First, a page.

Tagged: editing

Trailer Trash. Proof of the power of film editing to change context.

The Drum Lesson. A very short film by Sean Hayes.

My first foray into filmmaking. Shot with a Canon PowerShot G9 and edited with Adobe Premier Pro, the short film follows the trials and tribulations of my young son, Aidan, as he tries to master the art of making noise. I decided to shoot in B&W to give the proceedings a documentary feel, reminiscent of the “Cinéma vérité” style of filmmaking. A bit ropey around the edges – especially the sound quality – but hopefully it’s still worth a viewing.

My 8 megapixel New Year resolution.


New Year Resolution @ Sean Hayes

While most of us have been nursing aching heads and broken bodies, post New Year’s Eve revelry, Joanne Carter at theappwhisperer.com has been busy compiling a list of wishes, aspirations and resolutions from a very talented worldwide community of mobile photographers and artists. I was very pleased to be asked to contribute. Below is a copy/paste of my contribution to the article, but I encourage you to visit the site http://theappwhisperer.com/2014/01/01/mobile-photography-new-year-resolutions-from-around-the-world-part-1/ and discover the breadth and depth of the talent that exists among this exciting and vibrant artistic community.

‘My 2014 New Year’s resolution is 8 megapixels. I even surprise myself that I have continued to use my rapidly ageing iPhone 3GS to take photographs; squeezing every last pixel from its puny 3MP sensor. It has, at least, proven loyal, consistent and bug free. This is more than can be said for some of iPhone’s subsequent upgrades – if fellow iphoneographer’s reviews are to be believed. But it’s time to move up, as it has become blatantly obvious that Apple and the nifty photo apps that make mobile photography so much fun, will no longer support or develop for such an archaic model as the 3GS in the future. IOS 7 here I come – or maybe not? The new generation of android camera phones look very enticing; rivalling and even surpassing some of the classic point-and-shoot cameras in terms of megapixels and sensor sensitivity. I’m particularly intrigued with the Samsung’s attempt, with the Galaxy S4 Zoom, to meld a smartphone with the zoom functionality of its ordinary cameras. It’s the future; and we iphoneographers know it – the DSLR and smartphone become one. Yet, at the same time, I am reminded that the range, quality and sophistication of android photo apps lags way behind IOS offerings, and will do so for the foreseeable future.

On a more personal note: In 2014, I intend to continue and strengthen my resolution and resolve made in 2013 – namely, less is more. Shoot less, process less, post less, think more. After my initial exuberance of photographing everything and anything and hoping to ‘fix’ it with an app, I’ve attempted to be more contemplative of what I’m shooting and why. Consideration is a powerful stage in the photographic process which can all too easily be forgotten in the ‘shoot-process-post’ instantaneity of the online world. Being a good visual artist is not only about producing quality work, it is also about the courage and capacity to edit your work – sometimes mercilessly. I hope to continue developing as a photographer in 2014 by simplifying everything I do – less reliance on technique, more searching for soul. The photographs that work best convey human emotions or stories that are universal – technique should always be subservient to the idea or feeling conveyed by the photography. At this point, I would like to send my sincerest best wishes for a Happy New Year to Joanne and her team at TheAppWhisperer and to all my fellow iPhoneographers from around the world. The quality of your work never ceases to delight and inspire me. Happy shooting in 2014 everyone.’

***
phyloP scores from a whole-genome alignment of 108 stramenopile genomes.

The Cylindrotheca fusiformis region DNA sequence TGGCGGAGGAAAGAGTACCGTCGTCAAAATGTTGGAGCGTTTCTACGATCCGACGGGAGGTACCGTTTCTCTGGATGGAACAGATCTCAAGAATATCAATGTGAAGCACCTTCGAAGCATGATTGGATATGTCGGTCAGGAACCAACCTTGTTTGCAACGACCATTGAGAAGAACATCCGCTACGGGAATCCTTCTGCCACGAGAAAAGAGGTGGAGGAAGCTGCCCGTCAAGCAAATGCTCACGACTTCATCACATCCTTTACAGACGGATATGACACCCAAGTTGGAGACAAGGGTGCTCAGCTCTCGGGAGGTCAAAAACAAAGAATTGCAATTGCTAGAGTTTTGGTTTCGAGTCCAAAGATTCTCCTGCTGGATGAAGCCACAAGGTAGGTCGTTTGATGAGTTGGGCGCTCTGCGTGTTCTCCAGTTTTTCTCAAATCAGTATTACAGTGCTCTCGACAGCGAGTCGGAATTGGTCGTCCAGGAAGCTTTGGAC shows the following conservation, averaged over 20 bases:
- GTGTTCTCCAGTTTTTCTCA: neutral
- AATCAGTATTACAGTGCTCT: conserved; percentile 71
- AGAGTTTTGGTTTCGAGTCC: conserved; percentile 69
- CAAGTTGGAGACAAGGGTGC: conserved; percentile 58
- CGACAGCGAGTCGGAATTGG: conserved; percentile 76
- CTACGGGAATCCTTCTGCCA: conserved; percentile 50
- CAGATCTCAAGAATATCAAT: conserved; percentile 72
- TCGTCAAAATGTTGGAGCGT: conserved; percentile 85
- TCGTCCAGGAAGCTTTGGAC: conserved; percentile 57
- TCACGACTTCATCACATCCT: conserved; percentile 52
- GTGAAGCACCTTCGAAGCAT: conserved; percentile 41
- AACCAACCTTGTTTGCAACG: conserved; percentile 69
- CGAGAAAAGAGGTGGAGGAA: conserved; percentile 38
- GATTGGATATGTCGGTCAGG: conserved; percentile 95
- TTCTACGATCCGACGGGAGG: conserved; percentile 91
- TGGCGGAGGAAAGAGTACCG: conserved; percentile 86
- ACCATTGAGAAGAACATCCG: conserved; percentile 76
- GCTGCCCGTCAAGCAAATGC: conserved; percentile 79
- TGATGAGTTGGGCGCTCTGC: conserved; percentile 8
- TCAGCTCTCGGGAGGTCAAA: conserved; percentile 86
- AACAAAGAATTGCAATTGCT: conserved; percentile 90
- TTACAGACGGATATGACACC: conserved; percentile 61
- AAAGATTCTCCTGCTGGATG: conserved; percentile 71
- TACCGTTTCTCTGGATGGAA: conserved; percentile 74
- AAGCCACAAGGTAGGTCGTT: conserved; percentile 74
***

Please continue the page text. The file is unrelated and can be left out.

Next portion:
Kubrick and the power of spontaneity in the creative process

We all know and love Kubrick for his masterful use of photography, and for his innate knowledge of the medium which lead him to becoming one of the 20th century’s greatest film auteurs – but what is less well known; is that he also understood the power of spontaneity in the creative process. One of the many misconceptions about creative people is that they ‘create’ things out of nowhere – more often than not, it is a gift for combining things that seem unrelated and have the bravery to explore and edit results. As with all gifted creative people, Kubrick allowed for, and understood the power of serendipity. One such ‘happy accident’ turned into one of the greatest marriages of celluloid and music in move-making history. While editing the space docking sequence for his seminal film 2001: A Space Odyssey, Kubrick was using the now famous music track – R.Strauss’s ‘The Blue Danube’ – only as a ‘guide’ for editing purposes. It was only meant to be temporary; planning to have an original score written at a later date. Something seemingly temporary became an indelible moment in cinema history. For more from the master move-maker, please click on the link below for a rare interview with Stanley Kubrick recorded in 1966. https://soundcloud.com/brainpicker/a-rare-interview-with-stanley